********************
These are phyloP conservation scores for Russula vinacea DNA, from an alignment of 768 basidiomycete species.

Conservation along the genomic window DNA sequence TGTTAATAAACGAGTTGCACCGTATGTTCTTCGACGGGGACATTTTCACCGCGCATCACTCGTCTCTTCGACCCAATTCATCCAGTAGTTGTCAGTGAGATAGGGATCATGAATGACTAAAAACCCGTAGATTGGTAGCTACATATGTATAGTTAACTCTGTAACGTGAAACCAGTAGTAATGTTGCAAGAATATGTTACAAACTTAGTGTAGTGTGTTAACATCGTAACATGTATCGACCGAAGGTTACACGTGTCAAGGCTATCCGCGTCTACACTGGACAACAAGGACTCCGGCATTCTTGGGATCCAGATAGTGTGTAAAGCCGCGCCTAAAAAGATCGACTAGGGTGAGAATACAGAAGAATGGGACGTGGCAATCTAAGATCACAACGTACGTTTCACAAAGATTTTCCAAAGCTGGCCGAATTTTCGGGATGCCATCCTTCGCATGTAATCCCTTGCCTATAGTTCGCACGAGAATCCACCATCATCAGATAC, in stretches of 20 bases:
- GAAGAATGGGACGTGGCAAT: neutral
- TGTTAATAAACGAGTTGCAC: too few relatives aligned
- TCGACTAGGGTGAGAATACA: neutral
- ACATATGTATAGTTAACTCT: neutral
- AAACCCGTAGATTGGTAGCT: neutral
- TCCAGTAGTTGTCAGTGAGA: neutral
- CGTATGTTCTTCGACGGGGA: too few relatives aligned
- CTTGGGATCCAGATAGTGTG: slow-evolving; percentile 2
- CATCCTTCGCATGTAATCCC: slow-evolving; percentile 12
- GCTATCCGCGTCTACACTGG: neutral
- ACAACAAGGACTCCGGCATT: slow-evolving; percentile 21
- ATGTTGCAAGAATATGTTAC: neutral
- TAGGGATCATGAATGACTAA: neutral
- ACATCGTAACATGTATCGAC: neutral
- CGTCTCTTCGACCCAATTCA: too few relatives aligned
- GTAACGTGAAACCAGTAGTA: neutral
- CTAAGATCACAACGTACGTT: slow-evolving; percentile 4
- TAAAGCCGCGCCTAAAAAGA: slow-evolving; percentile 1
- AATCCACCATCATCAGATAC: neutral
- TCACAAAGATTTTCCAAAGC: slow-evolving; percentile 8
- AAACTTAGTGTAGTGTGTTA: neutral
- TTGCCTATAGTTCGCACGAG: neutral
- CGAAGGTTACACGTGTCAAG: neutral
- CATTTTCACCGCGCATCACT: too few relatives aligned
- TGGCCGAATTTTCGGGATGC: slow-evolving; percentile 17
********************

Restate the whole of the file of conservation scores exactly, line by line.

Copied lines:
These are phyloP conservation scores for Russula vinacea DNA, from an alignment of 768 basidiomycete species.

Conservation along the genomic window DNA sequence TGTTAATAAACGAGTTGCACCGTATGTTCTTCGACGGGGACATTTTCACCGCGCATCACTCGTCTCTTCGACCCAATTCATCCAGTAGTTGTCAGTGAGATAGGGATCATGAATGACTAAAAACCCGTAGATTGGTAGCTACATATGTATAGTTAACTCTGTAACGTGAAACCAGTAGTAATGTTGCAAGAATATGTTACAAACTTAGTGTAGTGTGTTAACATCGTAACATGTATCGACCGAAGGTTACACGTGTCAAGGCTATCCGCGTCTACACTGGACAACAAGGACTCCGGCATTCTTGGGATCCAGATAGTGTGTAAAGCCGCGCCTAAAAAGATCGACTAGGGTGAGAATACAGAAGAATGGGACGTGGCAATCTAAGATCACAACGTACGTTTCACAAAGATTTTCCAAAGCTGGCCGAATTTTCGGGATGCCATCCTTCGCATGTAATCCCTTGCCTATAGTTCGCACGAGAATCCACCATCATCAGATAC, in stretches of 20 bases:
- GAAGAATGGGACGTGGCAAT: neutral
- TGTTAATAAACGAGTTGCAC: too few relatives aligned
- TCGACTAGGGTGAGAATACA: neutral
- ACATATGTATAGTTAACTCT: neutral
- AAACCCGTAGATTGGTAGCT: neutral
- TCCAGTAGTTGTCAGTGAGA: neutral
- CGTATGTTCTTCGACGGGGA: too few relatives aligned
- CTTGGGATCCAGATAGTGTG: slow-evolving; percentile 2
- CATCCTTCGCATGTAATCCC: slow-evolving; percentile 12
- GCTATCCGCGTCTACACTGG: neutral
- ACAACAAGGACTCCGGCATT: slow-evolving; percentile 21
- ATGTTGCAAGAATATGTTAC: neutral
- TAGGGATCATGAATGACTAA: neutral
- ACATCGTAACATGTATCGAC: neutral
- CGTCTCTTCGACCCAATTCA: too few relatives aligned
- GTAACGTGAAACCAGTAGTA: neutral
- CTAAGATCACAACGTACGTT: slow-evolving; percentile 4
- TAAAGCCGCGCCTAAAAAGA: slow-evolving; percentile 1
- AATCCACCATCATCAGATAC: neutral
- TCACAAAGATTTTCCAAAGC: slow-evolving; percentile 8
- AAACTTAGTGTAGTGTGTTA: neutral
- TTGCCTATAGTTCGCACGAG: neutral
- CGAAGGTTACACGTGTCAAG: neutral
- CATTTTCACCGCGCATCACT: too few relatives aligned
- TGGCCGAATTTTCGGGATGC: slow-evolving; percentile 17